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", a Liberal society can be defined as one which replaces simple and well-understood rules with highly-complex and difficult procedures that require learned specialists to interpret them"

Or ... you could define a large society, or an advanced society that way. It happens to be the case that liberal , large and advanced mostly coincide in the modern world.

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Our host is very polite. Some use "cancer" as a metaphor for such "extractors": "The Cancer Stage of Capitalism: From Crisis to Cure" by John McMurtry would be an example. Analogies (or allegories) from parasitology might also be appropriate: ""Parasites are symbiotic organisms that live on or in a larger organism (host) in order to feed, develop, and/or multiply, causing harm to the host in the process. Parasitism is distinguished from commensalism, in which the symbiont benefits from the relationship without harming or benefiting the host in return, and mutualism, in which the symbiont and the host equally benefit from the relationship. "(https://www.amboss.com/us/knowledge/General_parasitology/ )".

Malignant cancers and voracious parasites must be eliminated if the host organism is to survive. The Ukraine/Taiwan gambits can be analyzed through either approach: "Extractors" are trying to find new hosts, or a new places to metastasize. Mayhap they will fail. It is much better to prevent infection or contamination or, at least, treat these in their early stages.

Interesting times.

Ishmael Zechariah

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Thanks for this. A simple dichotomy explained here with lots of explanatory power. For instance, this phrase"Issue statements about the failures of others and demands for action from a position of moral superiority which you claim, but have done nothing to earn." This explains how much of current politics in such declining mostly extractive landscape are nothing but blaming games. Politicians that understand this and play it proficiently are those with best chances.

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China appears to carry a very low parasitic burden.

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In his book “The State” (1908) Franz Oppenheimer introduced the contrast between “economic means” and “political means”. This was soon followed up and extended by others, notably Albert Jay Nock. Oppenheimer wrote:

‘There are two fundamentally opposed means whereby man…is impelled to obtain the necessary means for satisfying his desires. These are work and robbery, one’s own labor and the forcible appropriation of the labor of others…I propose…to call one’s own labor and the equivalent exchange of one’s own labor for the labor of others, the “economic means”…while the unrequited appropriation of the labor of others will be called the “political means.”’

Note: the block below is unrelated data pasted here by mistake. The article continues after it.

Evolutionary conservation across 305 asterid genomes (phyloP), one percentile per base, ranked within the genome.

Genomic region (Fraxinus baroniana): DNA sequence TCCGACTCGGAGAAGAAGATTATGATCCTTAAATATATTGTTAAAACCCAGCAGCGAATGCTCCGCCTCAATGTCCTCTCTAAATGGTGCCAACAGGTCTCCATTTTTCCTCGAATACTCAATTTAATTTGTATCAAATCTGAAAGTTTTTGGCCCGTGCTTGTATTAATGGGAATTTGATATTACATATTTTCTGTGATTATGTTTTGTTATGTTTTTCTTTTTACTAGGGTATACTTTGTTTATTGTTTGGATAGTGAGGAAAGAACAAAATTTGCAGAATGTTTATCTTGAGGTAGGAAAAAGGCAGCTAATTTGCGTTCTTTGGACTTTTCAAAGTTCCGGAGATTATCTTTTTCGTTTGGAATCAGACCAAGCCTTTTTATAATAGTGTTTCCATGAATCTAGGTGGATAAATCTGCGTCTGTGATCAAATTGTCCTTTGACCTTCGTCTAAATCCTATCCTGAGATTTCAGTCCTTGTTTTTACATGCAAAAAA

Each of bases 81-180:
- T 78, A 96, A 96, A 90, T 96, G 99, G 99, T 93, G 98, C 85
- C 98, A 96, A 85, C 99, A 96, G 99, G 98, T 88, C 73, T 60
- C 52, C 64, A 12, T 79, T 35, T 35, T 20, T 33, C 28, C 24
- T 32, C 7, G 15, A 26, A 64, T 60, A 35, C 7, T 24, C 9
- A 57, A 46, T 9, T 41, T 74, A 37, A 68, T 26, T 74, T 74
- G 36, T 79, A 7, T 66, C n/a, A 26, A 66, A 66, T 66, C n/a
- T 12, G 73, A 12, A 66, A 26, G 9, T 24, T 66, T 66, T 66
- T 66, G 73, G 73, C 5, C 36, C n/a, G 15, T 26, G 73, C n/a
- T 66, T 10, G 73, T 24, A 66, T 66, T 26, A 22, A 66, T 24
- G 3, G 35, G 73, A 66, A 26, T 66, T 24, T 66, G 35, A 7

Actually, I think I prefer "work" and "robbery". Why not call a spade a spade?

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Jul 6, 2023·edited Jul 6, 2023

"I was actually trying to think, while I was writing this, of the last time European governments actually did something of which you could be traditionally proud"

To me it is amazing that I can use my mobile phone anywhere in Europe and someone can 'find' me if they know the number. And part of the Industrial Revolution was moving from harnessing water or wind to using energy EXTRACTED from underground. The productive model also neglected externalities such as pollution or the cost of cleaning up obsolete plant such as coal gassification installations. So the idea of trying to base livelihood on RENEWABLES seems to me to be most hope-filled. Finally in terms of each individual life, humans need a time of growth, a productive adulthood and, yes, in our declining years we all need to live off "rents" such as pensions.

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Just excellent essay and almost all of the responses are additive or constructive.

I had never really contemplated this description of "extractive" industry before. However your explanation and examples provided were very well chosen.

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Very good additional commentary Stephen!

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In public service, the comparison with China is shocking. The statistics are as staggering as the test is admirable:

"Confucius recommended filtering out sociopaths, so the PRC sends aspiring leaders to poor villages with instructions to raise local incomes fifty percent and apply for promotion when they succeed. President Xi and most of his peers have done this themselves in villages, townships, cities, counties and provinces, as did their predecessors."

Public service, not extraction.

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Wonderfully expressed! We really needed this one! Thank you!

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Spot on, sadly spot on.

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1. Pace Alexander - most of the great rulers and conquerors of history were but glorified sociopaths. Alexander a particularly nasty example.

2. I believe the term that I have heard with regard to rent-seeking behavior by governments and their branches and ministries is the "predatory state".